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Saturday, August 22, 2015

Random Review: It Follows (2014)

Do I have anything to add to the conversation going on about this movie? The synth score, the beautiful cinematography, naturalistic performances. The horror community is falling all over themselves for this movie. Me fangushing all over the internet will only add to the numbing collective shriek that surrounds this movie. Screw it. Here it comes.

I was not expecting to like this. There has been so much hype around it I was growing suspect. I heard the soundtrack was interesting, but some horror fans I trust saw it and were underwhelmed. I stayed away in the theater. Hype machine isn’t going to get me this time! I should have gone to see it in the theater. Those wide shots would have been nice on the big screen.

The big influence that people throw at this is John Carpenter. Sure, it has some of his play book going on, and I appreciate that. Carpenter is my main guy and when I see people send love his way I’m happy, but what I saw while watching was Brian DePalma by way of Dario Argento. The shots were so well choreographed ala DePalma, with the long pans slowly building tension and telling the story through the visuals. The vivid colors and stylistic lighting choices reminded me of European horror. The dream logic of this world reminded me of Argento on a good day.

What grounded this wild premise was the authenticity of the protagonists. The young adults dealing with this problem are so normal, so comfortable with each other, I never doubted they’d been friends since childhood. They had a calm ease that comes from being friends for a long time. They seemed to really care and love one another, their personalities blending, and they liked hanging back and playing dumb card games or watching dumb movies just because they liked being in each other’s presence. So many movies have the most unlikely friends. The jock, nerd, basket case, princess, and criminal usually don’t run in the same circles. In most horror movies they have one stereotype of each group represented, and I always wonder what they have in common and how they suffer each other. In some movies, all friends do is argue and needle one other. I watch some movies and think, “Are these people really friends? They seem to hate each other!”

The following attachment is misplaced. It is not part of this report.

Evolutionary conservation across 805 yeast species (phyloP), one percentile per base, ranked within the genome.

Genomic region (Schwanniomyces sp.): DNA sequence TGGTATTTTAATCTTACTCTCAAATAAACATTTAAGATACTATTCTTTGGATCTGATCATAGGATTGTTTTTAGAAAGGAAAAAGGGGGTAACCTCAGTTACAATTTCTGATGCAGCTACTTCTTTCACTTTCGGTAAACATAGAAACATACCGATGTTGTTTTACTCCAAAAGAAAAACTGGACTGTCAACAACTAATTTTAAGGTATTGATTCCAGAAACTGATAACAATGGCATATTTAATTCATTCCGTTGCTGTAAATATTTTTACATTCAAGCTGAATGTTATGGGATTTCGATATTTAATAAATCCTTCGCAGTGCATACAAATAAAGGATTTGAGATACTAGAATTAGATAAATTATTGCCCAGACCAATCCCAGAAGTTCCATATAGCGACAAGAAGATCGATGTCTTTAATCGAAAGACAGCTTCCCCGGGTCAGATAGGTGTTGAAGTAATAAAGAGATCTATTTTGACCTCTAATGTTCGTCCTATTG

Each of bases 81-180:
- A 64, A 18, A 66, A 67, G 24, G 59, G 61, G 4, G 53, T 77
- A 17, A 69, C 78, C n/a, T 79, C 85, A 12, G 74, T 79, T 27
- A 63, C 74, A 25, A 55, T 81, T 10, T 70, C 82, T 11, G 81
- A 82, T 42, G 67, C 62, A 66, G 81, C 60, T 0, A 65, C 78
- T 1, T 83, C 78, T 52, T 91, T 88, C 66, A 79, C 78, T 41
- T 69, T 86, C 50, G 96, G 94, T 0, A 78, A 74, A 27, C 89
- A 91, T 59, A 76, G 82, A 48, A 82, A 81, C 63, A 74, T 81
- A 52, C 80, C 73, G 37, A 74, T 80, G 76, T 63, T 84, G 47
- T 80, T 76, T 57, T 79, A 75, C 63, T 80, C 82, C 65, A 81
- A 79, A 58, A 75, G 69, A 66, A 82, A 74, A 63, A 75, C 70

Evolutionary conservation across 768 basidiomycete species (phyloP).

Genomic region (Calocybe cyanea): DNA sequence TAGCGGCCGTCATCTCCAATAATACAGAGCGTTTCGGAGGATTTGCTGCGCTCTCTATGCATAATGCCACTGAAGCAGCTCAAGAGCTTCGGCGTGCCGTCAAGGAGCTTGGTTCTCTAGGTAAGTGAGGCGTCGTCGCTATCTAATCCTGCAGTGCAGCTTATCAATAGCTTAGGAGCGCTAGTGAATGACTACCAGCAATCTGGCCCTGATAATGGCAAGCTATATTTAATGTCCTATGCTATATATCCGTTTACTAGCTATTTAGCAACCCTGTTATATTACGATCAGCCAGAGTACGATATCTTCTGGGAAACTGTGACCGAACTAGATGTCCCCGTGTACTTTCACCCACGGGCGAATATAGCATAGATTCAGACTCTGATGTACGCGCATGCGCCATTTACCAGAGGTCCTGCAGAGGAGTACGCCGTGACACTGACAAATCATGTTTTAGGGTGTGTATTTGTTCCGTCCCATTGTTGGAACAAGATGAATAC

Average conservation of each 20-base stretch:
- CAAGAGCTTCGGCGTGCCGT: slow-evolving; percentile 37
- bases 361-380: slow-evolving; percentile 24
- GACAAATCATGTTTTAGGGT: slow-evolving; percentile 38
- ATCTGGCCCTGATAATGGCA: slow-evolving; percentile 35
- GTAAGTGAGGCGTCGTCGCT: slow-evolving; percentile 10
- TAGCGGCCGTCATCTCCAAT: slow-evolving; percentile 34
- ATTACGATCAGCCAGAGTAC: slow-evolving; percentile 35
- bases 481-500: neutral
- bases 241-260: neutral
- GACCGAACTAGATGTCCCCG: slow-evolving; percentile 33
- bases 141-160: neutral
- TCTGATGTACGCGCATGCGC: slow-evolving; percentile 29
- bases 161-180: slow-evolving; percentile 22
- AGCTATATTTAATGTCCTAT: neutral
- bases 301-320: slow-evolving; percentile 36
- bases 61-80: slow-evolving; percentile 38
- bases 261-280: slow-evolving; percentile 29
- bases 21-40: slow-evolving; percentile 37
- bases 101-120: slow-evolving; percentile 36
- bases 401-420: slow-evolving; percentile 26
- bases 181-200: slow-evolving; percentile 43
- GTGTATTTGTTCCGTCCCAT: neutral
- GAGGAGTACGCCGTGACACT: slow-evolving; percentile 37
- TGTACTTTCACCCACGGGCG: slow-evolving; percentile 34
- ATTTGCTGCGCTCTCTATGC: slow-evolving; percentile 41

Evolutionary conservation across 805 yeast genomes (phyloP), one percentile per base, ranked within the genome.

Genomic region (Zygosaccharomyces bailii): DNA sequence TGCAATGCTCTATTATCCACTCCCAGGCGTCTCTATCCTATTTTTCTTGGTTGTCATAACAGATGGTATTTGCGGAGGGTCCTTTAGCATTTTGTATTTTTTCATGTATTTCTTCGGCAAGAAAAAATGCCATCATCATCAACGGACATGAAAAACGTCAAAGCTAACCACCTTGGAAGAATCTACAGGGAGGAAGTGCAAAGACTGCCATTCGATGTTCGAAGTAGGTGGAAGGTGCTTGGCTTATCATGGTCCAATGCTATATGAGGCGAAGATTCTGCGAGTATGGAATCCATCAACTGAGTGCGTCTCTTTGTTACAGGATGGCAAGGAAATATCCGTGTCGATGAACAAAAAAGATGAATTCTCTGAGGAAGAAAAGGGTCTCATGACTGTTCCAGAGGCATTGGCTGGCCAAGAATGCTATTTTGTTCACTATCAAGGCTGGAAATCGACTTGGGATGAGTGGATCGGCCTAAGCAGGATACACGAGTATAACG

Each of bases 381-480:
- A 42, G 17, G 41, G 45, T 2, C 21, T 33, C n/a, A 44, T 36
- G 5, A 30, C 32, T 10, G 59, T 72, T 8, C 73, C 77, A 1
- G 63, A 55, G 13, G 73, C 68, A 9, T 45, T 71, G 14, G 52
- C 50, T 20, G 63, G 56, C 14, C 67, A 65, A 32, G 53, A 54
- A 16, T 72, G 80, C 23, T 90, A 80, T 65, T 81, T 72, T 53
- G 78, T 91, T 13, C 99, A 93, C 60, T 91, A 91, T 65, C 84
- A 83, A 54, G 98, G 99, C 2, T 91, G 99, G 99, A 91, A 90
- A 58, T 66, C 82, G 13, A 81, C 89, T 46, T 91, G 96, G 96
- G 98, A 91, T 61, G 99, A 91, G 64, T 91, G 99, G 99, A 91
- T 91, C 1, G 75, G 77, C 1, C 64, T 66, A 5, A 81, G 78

Is the synth soundtrack awesome? Yes. Did it take me out of the movie? Sometimes. Why? Because it was so aggressively weird that you had to stop and pay attention to it. During the movies big moments, it was perfect, driving the scenes with a perfect accompaniment, but during the quiet scenes, I was listening to the sound track more than watching the movie.

Just to desecrate this temple a little more. The invisible man final confrontation was more funny than scary. If you are going to make this monster have a physical presence, then why hasn’t anyone locked it up in a box by now? I’m no fun. Never mind.

I am predisposed to like this movie as I’ve had this same anxiety in my life. In my case it was a floating metallic sphere, like a robotic eyeball, that was slowly tracking me and always coming closer. Eventually it would catch up to me and do me in. I also believe that everyone has “The Giant Dump Truck of Suck” that is always backing up to eventually dump on them “The Big Sucky Thing” that they will have to deal with in their lives. Some people get the truck as infants, some live charmed lives until they’re old and feeble, but we all get our own personal "Sucky Thing" eventually doled out.

This brings me to what I think the movie is about and why I think it has become so popular. This movie is about our silly lives and all the futile stuff we do to stave off death or keep from thinking about it. By having sex, you are embracing life but at the same time you are biologically acknowledging your own mortality. At the base level, we want to survive death; we want to live on in some way past our allotted years. Death will wipe us out, but maybe having an offspring will keep some part of us on this earth a little longer. Or maybe creating something, a scratch on the wall, will keep us around after we’re gone. We also need to keep our minds off the slowly approaching oblivion. Watching movies, playing cards, going to the beach, falling in love, living busy lives filled with noise, all an attempt to drown out the endless, infinite silence that is on a steady and certain interception with us. I feel that the movie hits some primal part of our lizard brains that knows all this fighting to get another day of sun is ultimately pointless. In the end, like in the movie, we bond with someone, we find a mate, we blur our identities (the two main characters have on matching outfits in the end), we cling to one another and throw parties and wait out the rest of our days together. Doesn’t change anything. Death is always coming. It always wins. This movie is about the trivial little things we do while we wait for it to show up. It’s a downer, depending how you look at it, but it is an honest meditation on the subject, and like The Babadook before, it is a great metaphor for how real horror is never defeated, but eventually accepted as a natural part of existence.

Note to the reader, I am turning forty in a few weeks so I may be enjoying a midlife morbidity phase. Sorry about that.

Sam Drog

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